Snatch defeat from the jaws of victory. If you’re a Republican, that’s what you do. Must be in their blood. They could not repeal, and do not appeal.
After repeatedly promising to repeal Obamacare, then taking control of the House, Senate and presidency, the GOP somehow managed to drop the ball yet again, getting outmaneuvered by both Democrats and themselves. The American Health Care Act, or RINOcare, was essentially Obamacare Lite, and would not have repealed certain vital- and odious- aspects of the laughably-dubbed “Affordable Care Act.” It would have left Uncle Sam’s nose firmly and permanently stuck in every aspect of American’s health and behavior.
That said, one would think that Republicans would have met and hammered out a viable plan, one they knew would pass, long before they were to vote on one. In that case, had the Democrats attempted to kill the bill by filibustering it, they would’ve ended up with a black eye, not the Republicans. This fiasco will of course be used by progressives to hammer Republicans and Conservatives, and will lead to insistent, boisterous claims that they are unable to govern effectively. A claim that, in this case, is understandable. It will also lead to former president Obama gloating insufferably, something at which he is very good. Worst of all, it is yet another instance of Republicans making promises to voters that they don’t keep while in office. That is dangerous to a free Republic.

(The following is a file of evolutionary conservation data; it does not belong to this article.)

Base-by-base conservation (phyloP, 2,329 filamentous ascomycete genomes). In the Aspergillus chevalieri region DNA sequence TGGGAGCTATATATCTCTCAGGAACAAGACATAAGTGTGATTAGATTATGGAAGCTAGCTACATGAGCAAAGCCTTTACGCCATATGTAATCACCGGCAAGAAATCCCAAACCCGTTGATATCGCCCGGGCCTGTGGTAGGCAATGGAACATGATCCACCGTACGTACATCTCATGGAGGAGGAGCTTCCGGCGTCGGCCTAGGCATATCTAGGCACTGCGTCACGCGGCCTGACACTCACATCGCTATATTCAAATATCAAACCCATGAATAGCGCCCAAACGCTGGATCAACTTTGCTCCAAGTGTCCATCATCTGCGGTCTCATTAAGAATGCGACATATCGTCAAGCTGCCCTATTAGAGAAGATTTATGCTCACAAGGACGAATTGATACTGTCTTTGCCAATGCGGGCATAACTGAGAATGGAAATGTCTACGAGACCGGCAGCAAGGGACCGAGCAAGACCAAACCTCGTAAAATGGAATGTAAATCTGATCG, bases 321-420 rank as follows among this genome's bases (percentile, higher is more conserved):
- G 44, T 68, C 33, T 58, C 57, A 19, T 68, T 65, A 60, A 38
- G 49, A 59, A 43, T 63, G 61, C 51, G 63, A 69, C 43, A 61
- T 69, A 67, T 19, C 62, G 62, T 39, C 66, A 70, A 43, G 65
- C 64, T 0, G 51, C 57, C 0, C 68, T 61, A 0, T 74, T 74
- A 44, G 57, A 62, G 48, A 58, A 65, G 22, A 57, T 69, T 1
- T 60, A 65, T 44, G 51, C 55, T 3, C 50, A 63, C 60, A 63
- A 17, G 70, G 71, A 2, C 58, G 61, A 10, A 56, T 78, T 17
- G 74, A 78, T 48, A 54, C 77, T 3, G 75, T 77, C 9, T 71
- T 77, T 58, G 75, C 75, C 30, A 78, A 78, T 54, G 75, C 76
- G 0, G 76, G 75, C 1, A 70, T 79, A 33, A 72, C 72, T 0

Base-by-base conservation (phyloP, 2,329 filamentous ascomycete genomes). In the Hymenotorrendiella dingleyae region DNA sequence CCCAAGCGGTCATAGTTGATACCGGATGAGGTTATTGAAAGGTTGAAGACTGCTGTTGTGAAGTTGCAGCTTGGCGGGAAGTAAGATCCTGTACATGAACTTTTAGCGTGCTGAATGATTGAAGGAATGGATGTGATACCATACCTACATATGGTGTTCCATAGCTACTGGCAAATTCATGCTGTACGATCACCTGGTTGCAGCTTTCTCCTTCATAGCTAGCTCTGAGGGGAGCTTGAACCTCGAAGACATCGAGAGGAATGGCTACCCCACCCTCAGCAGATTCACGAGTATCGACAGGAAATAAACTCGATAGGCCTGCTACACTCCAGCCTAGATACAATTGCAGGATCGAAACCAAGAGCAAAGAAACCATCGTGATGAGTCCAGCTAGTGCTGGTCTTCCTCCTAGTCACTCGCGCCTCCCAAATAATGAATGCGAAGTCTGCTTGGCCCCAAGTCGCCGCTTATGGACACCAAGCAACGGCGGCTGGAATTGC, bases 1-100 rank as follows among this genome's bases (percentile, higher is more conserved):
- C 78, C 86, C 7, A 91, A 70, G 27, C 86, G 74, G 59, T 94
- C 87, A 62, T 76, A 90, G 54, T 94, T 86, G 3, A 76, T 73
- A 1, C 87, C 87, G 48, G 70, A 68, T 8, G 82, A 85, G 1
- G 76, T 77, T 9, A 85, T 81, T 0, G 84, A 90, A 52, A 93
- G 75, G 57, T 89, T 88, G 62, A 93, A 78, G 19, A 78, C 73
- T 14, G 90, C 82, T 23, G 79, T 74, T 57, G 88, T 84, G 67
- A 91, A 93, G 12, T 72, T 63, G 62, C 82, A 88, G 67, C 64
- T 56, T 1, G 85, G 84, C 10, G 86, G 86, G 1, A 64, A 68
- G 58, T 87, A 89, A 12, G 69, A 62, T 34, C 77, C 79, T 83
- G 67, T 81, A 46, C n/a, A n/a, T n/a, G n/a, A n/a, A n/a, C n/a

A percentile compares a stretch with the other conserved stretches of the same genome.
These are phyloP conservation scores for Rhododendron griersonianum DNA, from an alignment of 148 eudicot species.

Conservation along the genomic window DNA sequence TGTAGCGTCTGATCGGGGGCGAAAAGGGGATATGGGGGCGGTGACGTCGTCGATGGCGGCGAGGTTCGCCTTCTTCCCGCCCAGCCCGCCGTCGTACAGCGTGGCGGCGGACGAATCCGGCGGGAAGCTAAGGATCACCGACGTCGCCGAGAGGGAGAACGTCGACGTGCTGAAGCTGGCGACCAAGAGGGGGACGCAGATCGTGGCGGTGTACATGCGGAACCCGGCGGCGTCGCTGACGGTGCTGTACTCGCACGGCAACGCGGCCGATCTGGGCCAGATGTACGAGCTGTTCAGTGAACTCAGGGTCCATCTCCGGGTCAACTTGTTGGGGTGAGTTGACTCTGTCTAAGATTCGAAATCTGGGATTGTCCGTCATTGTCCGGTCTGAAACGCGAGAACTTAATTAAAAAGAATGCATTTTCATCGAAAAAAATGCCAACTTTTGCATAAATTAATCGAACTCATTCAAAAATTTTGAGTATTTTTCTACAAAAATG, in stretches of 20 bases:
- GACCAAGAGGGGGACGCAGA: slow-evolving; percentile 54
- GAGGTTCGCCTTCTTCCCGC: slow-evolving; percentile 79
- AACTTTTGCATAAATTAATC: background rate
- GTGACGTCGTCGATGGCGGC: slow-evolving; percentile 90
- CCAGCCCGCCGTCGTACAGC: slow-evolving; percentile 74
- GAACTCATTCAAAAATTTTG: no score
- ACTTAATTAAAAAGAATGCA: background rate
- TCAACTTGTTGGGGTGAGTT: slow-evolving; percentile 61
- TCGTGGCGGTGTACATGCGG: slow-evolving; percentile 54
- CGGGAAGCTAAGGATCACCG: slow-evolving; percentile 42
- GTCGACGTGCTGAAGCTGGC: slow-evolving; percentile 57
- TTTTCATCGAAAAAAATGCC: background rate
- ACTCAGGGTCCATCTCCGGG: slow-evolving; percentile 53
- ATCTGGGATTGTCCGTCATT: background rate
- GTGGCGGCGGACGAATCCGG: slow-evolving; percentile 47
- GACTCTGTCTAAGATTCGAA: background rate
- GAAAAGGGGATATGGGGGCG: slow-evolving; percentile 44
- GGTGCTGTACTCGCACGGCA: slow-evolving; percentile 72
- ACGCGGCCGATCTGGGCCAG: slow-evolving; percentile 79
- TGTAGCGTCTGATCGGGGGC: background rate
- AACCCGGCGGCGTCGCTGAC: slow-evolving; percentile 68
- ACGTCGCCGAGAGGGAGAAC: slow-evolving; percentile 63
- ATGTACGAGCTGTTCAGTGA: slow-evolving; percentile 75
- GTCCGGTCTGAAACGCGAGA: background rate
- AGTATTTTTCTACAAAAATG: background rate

In reality, this shows that the diversity of viewpoints is on the Republican side, and that at least some of them actually care more about crafting legislation than the Democrats, who universally will do whatever it takes to keep and retain power, period. Ironically, though, this does make it harder for them to govern effectively.
As Ronald Reagan remarked, “The closest thing to eternal life on earth is a government program.” The GOP allowed debate over the bill to be framed simply by how many people would gain or lose health care. This implies that everybody should have health care. And, in the seven years since Obamacare was made the law of the land, many now feel that universal healthcare is an entitlement, or even a fundamental right.
A few lines from Samuel Taylor Coleridge seem especially appropriate here:
He went like one that hath been stunned,
And is of sense forlorn:
A sadder and a wiser man,
He rose the morrow morn.
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